And that was when his introverted life began.
Spending hours and hours alone, making up mathematical equations, writing poems, drawing rabbits. The rest was too surreal to remember now.
Still strolling among the mad people of London, he gripped his head as if it was a bomb about to explode. And although he had a plan to follow, he needed to fix his head.
Just like the old days. There was only one substance that could relieve him from the pain. A drug.
But unlike the drug he had someone cook for him for this plague in South America, this drug he needed, or rather cure for his migraine, was only available from the few Wonderlanders left.
He wasn’t sure if he should interrupt his plans by searching for the cure for his migraines.
Which brought him to think of the second reason…
All this time, I thought I was stronger than the Pillar. But I can’t free myself from his grip. Seeing his knife sink, it weakens me, thinking I have been fooled.
I can even feel the pain in my fingers before the knife touches them. A string of razor-sharp headaches invade my brain. An image of a school bus flashes before me. Everyone inside is laughing. It’s a sunny day, probably spring. I can’t see myself in that vision, but I feel butterflies of happiness in my stomach.
The Pillar’s knife is on its way down to my fingers.
Then the vision continues. I am trying my best to identify the faces, but I only see Jack. I look harder, but the vision prevents me from looking somehow. However, I recognize the sudden fear on their faces. I turn to look at the driver, hoping it won’t be the rabbit, hoping it won’t be me like every other hazy memory I have of the incident.
The Pillar’s knife touches my fingers. It doesn’t cut through yet, but its surface sends shivers to my spine.
The vision continues. My run across the bus seems to take forever. Everyone on it is so scared they don’t utter a word. Then I realize they’re not looking at the driver. In fact, the bus isn’t about to hit anything yet. This part of the vision is way before the accident happened. Everyone is staring at the new passenger getting on the bus. This is who they’re scared of.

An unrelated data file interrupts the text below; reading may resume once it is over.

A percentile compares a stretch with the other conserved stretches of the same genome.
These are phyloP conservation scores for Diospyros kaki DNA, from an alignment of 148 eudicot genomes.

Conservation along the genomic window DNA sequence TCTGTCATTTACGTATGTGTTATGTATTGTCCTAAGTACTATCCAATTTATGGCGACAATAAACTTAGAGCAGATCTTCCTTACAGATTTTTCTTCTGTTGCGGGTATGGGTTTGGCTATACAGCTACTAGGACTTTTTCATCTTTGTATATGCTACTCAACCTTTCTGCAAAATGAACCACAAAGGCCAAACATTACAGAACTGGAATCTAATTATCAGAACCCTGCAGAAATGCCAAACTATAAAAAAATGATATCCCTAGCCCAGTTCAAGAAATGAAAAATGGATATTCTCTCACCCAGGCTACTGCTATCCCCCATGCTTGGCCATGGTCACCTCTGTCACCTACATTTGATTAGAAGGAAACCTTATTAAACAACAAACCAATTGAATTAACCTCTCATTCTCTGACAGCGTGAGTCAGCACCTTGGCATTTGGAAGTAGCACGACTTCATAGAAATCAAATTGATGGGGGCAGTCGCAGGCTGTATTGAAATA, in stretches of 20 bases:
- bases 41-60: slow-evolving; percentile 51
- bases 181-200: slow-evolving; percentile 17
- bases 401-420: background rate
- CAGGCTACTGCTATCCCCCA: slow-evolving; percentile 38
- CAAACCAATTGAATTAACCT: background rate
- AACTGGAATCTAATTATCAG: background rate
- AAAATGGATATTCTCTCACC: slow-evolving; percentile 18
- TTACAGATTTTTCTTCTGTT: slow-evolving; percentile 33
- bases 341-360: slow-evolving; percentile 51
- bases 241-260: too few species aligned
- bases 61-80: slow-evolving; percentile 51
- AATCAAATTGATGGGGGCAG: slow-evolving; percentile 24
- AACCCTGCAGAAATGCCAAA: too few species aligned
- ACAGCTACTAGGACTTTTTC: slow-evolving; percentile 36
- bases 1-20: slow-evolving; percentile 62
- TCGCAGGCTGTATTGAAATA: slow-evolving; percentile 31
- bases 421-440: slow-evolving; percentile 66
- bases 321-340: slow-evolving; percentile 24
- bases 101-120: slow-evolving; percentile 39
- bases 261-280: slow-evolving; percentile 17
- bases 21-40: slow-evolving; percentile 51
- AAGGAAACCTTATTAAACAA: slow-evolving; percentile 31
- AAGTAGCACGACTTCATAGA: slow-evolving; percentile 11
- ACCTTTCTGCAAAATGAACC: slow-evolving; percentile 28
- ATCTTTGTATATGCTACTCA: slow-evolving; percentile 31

The Pillar’s knife might cut through me. I don’t know. Because, for whatever insane reason, I decide to close my eyes. Not against the pain, but to get hold of the memory, trying to recognize the person on the bus everyone is scared of.
The last bit of my vision is even hazier. I look harder at the new passenger, unable to see his face like most of the others. But I am so curious. I squint, press the nerves in my mind somehow. I have to see the passenger who got on the bus a few moments before the accident. And now I see him.
It’s Lewis Carroll.
Somewhere in London
The second reason Lewis wasn’t satisfied.
The plague hadn’t been fully activated yet. People were only trying to fight each other. That, by far, was nothing to what the plague would make them do in an hour or two.
That... was only the beginning.
And once the plague really kicked in, Lewis had to make his next move.
His last move.
The final touch to his masterpiece.
The reason why he’d planned all of this long ago.
His next move was to find Professor Carter Pillar.
“I have an idea.” The Pillar pulls the knife back, facing the Executioner. I let out a wheezing breath. “Why would I deny you the pleasure of cutting her fingers yourself?”
My eyes spring open from my vision about Lewis Carroll in my school bus, and then I watch the Pillar hand the knife over to the Executioner, who welcomes the idea immediately.
“Like old days,” the Pillar says to the Executioner, who nods like a child, holding the knife and staring at my hand. “Remember those?”